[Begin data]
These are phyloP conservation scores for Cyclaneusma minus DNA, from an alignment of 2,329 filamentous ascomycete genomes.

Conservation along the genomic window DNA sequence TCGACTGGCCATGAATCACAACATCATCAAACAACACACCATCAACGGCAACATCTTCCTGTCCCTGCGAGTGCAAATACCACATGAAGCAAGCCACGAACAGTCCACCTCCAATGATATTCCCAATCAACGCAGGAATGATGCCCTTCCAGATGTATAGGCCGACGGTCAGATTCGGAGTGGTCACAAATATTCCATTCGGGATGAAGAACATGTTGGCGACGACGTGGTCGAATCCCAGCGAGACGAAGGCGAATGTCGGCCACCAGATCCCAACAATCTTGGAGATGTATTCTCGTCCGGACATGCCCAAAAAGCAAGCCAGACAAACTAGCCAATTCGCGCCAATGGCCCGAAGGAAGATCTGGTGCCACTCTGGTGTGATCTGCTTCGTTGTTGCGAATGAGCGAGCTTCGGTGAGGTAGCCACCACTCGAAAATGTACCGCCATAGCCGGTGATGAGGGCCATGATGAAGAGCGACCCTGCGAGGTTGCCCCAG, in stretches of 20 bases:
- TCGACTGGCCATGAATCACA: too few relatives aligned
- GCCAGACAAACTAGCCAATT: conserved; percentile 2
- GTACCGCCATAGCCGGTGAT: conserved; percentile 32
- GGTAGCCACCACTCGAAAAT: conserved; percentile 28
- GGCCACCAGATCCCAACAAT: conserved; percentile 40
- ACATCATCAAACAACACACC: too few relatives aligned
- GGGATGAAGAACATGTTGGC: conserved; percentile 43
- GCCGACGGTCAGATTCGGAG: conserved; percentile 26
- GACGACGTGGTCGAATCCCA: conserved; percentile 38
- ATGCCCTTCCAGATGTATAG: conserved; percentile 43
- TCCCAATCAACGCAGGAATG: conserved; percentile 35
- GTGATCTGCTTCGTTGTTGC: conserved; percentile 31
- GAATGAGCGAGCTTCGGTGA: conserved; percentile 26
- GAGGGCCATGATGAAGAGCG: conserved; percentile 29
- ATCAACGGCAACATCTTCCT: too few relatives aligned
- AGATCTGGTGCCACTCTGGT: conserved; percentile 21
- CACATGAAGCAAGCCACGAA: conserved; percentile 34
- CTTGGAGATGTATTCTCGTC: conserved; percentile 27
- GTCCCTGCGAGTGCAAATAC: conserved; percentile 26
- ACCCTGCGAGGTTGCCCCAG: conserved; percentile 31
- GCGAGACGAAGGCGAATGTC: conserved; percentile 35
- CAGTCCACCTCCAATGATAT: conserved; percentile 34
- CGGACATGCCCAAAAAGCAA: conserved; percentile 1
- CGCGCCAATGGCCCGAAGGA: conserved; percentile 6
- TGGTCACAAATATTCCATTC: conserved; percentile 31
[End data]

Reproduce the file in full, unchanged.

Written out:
These are phyloP conservation scores for Cyclaneusma minus DNA, from an alignment of 2,329 filamentous ascomycete genomes.

Conservation along the genomic window DNA sequence TCGACTGGCCATGAATCACAACATCATCAAACAACACACCATCAACGGCAACATCTTCCTGTCCCTGCGAGTGCAAATACCACATGAAGCAAGCCACGAACAGTCCACCTCCAATGATATTCCCAATCAACGCAGGAATGATGCCCTTCCAGATGTATAGGCCGACGGTCAGATTCGGAGTGGTCACAAATATTCCATTCGGGATGAAGAACATGTTGGCGACGACGTGGTCGAATCCCAGCGAGACGAAGGCGAATGTCGGCCACCAGATCCCAACAATCTTGGAGATGTATTCTCGTCCGGACATGCCCAAAAAGCAAGCCAGACAAACTAGCCAATTCGCGCCAATGGCCCGAAGGAAGATCTGGTGCCACTCTGGTGTGATCTGCTTCGTTGTTGCGAATGAGCGAGCTTCGGTGAGGTAGCCACCACTCGAAAATGTACCGCCATAGCCGGTGATGAGGGCCATGATGAAGAGCGACCCTGCGAGGTTGCCCCAG, in stretches of 20 bases:
- TCGACTGGCCATGAATCACA: too few relatives aligned
- GCCAGACAAACTAGCCAATT: conserved; percentile 2
- GTACCGCCATAGCCGGTGAT: conserved; percentile 32
- GGTAGCCACCACTCGAAAAT: conserved; percentile 28
- GGCCACCAGATCCCAACAAT: conserved; percentile 40
- ACATCATCAAACAACACACC: too few relatives aligned
- GGGATGAAGAACATGTTGGC: conserved; percentile 43
- GCCGACGGTCAGATTCGGAG: conserved; percentile 26
- GACGACGTGGTCGAATCCCA: conserved; percentile 38
- ATGCCCTTCCAGATGTATAG: conserved; percentile 43
- TCCCAATCAACGCAGGAATG: conserved; percentile 35
- GTGATCTGCTTCGTTGTTGC: conserved; percentile 31
- GAATGAGCGAGCTTCGGTGA: conserved; percentile 26
- GAGGGCCATGATGAAGAGCG: conserved; percentile 29
- ATCAACGGCAACATCTTCCT: too few relatives aligned
- AGATCTGGTGCCACTCTGGT: conserved; percentile 21
- CACATGAAGCAAGCCACGAA: conserved; percentile 34
- CTTGGAGATGTATTCTCGTC: conserved; percentile 27
- GTCCCTGCGAGTGCAAATAC: conserved; percentile 26
- ACCCTGCGAGGTTGCCCCAG: conserved; percentile 31
- GCGAGACGAAGGCGAATGTC: conserved; percentile 35
- CAGTCCACCTCCAATGATAT: conserved; percentile 34
- CGGACATGCCCAAAAAGCAA: conserved; percentile 1
- CGCGCCAATGGCCCGAAGGA: conserved; percentile 6
- TGGTCACAAATATTCCATTC: conserved; percentile 31